You express surprise? Shock?

Remember, these children are too young, for the most part, to really understand what they are saying; they parrot rude phrases precisely because of the reaction they see in the listener. They don't care whether the perpetrator of pain is indeed a nappy-headed ho or not! They have no clue what a girls' basketball team is, or what a college named Rutgers is, or even what the very real differences between the races are. What they want, what they lust after in their sin-filled, childish hearts, is the wide-eyed reaction from the adult in the area.

Gotcha! They smirk, and watch the grown-up explode.

So don't expect that Don Imus' expulsion from that public forum called radio is going to be the last time you hear the phrase "nappy-headed ho". Look for it in the family hour at home!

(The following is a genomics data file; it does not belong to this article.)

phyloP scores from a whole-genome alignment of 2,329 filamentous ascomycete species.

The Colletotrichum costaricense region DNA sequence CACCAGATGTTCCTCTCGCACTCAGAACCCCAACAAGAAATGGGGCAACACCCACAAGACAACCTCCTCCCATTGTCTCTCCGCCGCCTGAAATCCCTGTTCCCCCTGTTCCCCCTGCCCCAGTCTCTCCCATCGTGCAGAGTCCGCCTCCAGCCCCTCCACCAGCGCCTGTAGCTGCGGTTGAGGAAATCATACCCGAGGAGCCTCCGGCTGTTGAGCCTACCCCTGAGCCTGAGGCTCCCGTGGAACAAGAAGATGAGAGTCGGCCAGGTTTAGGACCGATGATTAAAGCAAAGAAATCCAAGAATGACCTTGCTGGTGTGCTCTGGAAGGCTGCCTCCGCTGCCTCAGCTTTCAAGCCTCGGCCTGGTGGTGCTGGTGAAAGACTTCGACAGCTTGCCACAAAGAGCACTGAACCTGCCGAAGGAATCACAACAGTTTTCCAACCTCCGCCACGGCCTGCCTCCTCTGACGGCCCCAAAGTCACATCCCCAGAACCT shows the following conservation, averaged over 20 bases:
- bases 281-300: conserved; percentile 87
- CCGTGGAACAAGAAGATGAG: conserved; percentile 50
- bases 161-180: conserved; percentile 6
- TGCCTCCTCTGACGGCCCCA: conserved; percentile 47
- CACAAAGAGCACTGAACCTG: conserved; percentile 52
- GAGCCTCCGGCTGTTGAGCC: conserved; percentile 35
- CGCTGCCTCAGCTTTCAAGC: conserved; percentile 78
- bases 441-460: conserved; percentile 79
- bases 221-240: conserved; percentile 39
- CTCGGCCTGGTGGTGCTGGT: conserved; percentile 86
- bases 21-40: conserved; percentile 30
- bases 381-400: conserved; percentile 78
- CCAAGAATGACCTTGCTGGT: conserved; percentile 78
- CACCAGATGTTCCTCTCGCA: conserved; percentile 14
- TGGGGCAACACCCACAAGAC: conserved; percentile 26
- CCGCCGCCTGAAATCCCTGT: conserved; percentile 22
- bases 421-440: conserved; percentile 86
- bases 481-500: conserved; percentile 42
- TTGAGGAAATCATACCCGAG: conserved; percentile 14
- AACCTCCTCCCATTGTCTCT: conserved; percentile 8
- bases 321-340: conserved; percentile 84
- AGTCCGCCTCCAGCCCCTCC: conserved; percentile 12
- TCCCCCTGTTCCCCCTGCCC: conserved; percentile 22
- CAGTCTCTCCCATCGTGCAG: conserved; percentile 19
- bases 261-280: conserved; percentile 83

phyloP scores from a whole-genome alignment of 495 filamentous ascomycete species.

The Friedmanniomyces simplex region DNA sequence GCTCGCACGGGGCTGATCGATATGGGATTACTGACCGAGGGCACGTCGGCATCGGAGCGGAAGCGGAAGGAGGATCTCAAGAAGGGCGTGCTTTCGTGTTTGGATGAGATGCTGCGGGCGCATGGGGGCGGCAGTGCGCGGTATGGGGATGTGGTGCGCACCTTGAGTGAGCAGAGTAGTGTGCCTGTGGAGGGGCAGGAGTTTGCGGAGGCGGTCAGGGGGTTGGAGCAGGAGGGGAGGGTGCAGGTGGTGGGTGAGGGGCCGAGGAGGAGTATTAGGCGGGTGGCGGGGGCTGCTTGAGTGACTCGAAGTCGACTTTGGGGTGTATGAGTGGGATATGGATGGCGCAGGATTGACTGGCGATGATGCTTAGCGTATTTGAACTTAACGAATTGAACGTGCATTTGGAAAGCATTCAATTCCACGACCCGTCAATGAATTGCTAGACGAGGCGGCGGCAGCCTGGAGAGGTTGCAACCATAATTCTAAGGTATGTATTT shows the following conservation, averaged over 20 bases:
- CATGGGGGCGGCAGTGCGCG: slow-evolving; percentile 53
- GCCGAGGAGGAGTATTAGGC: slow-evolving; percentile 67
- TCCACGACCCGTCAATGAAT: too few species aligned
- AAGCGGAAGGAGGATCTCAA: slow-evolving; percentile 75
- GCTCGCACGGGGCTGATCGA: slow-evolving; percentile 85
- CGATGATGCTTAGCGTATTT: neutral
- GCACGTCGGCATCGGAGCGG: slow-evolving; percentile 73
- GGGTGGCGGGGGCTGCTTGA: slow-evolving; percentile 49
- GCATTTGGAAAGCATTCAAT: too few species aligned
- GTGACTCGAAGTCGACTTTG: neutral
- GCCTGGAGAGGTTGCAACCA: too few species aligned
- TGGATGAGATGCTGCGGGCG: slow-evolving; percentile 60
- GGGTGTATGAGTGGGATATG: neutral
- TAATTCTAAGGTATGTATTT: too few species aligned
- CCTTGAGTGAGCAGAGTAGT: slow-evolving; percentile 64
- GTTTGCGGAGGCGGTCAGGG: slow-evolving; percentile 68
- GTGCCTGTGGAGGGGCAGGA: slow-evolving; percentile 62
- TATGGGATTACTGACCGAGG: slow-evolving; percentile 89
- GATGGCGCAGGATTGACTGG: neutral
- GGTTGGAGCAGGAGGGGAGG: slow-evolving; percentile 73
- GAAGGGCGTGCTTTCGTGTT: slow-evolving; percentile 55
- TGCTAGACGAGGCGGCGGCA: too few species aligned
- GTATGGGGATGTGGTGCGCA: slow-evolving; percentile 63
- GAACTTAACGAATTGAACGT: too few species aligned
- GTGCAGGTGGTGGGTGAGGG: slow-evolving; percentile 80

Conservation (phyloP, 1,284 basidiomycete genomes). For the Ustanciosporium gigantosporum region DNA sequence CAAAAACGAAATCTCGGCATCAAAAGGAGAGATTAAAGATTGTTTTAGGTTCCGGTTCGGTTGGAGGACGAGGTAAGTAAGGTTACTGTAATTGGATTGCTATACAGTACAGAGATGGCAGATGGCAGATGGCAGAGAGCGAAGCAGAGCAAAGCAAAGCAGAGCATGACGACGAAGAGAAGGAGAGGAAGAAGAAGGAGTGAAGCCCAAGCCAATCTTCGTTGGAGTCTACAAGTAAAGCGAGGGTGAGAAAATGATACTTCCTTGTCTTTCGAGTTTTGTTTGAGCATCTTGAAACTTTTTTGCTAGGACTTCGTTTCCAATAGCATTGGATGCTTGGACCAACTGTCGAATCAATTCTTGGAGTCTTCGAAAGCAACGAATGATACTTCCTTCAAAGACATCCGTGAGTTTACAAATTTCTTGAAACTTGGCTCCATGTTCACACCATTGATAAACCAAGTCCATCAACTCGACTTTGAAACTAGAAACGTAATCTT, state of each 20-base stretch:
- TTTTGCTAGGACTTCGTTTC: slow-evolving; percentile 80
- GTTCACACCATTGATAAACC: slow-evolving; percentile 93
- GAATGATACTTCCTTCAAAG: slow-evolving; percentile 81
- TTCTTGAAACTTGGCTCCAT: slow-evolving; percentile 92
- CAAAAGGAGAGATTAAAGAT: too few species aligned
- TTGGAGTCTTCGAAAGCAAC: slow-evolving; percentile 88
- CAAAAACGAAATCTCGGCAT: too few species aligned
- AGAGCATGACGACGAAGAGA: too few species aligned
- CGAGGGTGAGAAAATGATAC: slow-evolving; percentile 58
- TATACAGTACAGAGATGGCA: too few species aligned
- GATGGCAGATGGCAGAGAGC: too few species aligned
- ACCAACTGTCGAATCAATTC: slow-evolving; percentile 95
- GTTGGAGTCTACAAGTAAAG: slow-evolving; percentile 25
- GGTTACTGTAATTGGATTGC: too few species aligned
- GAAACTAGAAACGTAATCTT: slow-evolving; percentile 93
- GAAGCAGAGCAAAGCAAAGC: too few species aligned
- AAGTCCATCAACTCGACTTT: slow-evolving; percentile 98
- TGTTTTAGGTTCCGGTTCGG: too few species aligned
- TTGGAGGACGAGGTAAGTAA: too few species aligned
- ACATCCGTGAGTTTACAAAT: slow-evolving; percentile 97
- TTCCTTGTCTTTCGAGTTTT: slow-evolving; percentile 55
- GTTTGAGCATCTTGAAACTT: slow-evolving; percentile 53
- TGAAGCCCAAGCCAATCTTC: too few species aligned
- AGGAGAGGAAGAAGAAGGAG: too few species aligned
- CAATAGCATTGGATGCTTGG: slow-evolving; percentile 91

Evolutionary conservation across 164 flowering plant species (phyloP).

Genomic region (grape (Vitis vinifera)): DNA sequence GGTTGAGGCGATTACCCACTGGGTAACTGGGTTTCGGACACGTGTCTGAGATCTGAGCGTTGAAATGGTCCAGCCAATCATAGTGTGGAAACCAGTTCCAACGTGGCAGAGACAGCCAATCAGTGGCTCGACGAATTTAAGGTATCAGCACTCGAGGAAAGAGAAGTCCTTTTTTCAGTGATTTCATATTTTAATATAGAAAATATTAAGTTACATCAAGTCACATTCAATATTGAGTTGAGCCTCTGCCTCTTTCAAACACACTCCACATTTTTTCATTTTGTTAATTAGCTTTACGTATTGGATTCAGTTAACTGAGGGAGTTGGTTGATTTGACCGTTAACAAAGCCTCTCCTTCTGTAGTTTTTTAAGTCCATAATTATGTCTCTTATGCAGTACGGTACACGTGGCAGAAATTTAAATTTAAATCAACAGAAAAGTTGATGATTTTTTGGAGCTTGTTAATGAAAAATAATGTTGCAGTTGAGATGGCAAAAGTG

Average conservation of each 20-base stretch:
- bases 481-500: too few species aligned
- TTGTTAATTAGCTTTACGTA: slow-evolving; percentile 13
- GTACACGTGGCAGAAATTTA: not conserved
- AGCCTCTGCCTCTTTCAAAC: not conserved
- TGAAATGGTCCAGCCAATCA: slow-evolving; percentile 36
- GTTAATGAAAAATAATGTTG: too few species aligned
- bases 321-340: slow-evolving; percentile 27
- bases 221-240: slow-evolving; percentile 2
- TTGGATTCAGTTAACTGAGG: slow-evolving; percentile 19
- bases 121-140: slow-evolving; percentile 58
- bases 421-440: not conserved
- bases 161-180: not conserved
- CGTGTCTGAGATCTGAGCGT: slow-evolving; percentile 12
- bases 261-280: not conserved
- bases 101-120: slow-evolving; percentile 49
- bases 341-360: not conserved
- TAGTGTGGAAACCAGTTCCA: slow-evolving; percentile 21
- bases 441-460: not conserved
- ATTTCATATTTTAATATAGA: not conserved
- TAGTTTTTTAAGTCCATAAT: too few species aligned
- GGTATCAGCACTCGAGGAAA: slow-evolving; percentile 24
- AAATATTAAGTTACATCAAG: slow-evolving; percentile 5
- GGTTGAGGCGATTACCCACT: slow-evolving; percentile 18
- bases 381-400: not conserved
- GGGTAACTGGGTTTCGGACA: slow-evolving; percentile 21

Sunday, April 08, 2007

A Blessed Resurrection Sunday to Everyone!

May the hope given us by our Lord's resurrection be an ever-present reminder of how blessed we, though thoroughly undeserving, truly are.God is merciful and compassionate and has saved us, even though we were dead in our sins!

Very Interesting Comment Thread Over at First Word

The original post is titled The Ten Greatest Heroes of American History, which is very good on its own, but the comment thread is even more interesting, especially the responses to a commenter called Keith.

The Ten Greatest Heroes of American History

Tuesday, April 03, 2007

You Heard it Here First...

In his press conference this morning, our President spoke very clearly about the issue of homosexuality in the military, that is, spoke clearly after stammering a few times and seeming very uncomfortable, that he"...will not be rendering judgment about individual orientation. I do believe that don't ask, don't tell is good policy."

And while I don't have the exact quote, at another point he said something about the decisions of the Supreme Court being "the law of the land" now.

Well, at least I only voted for him once...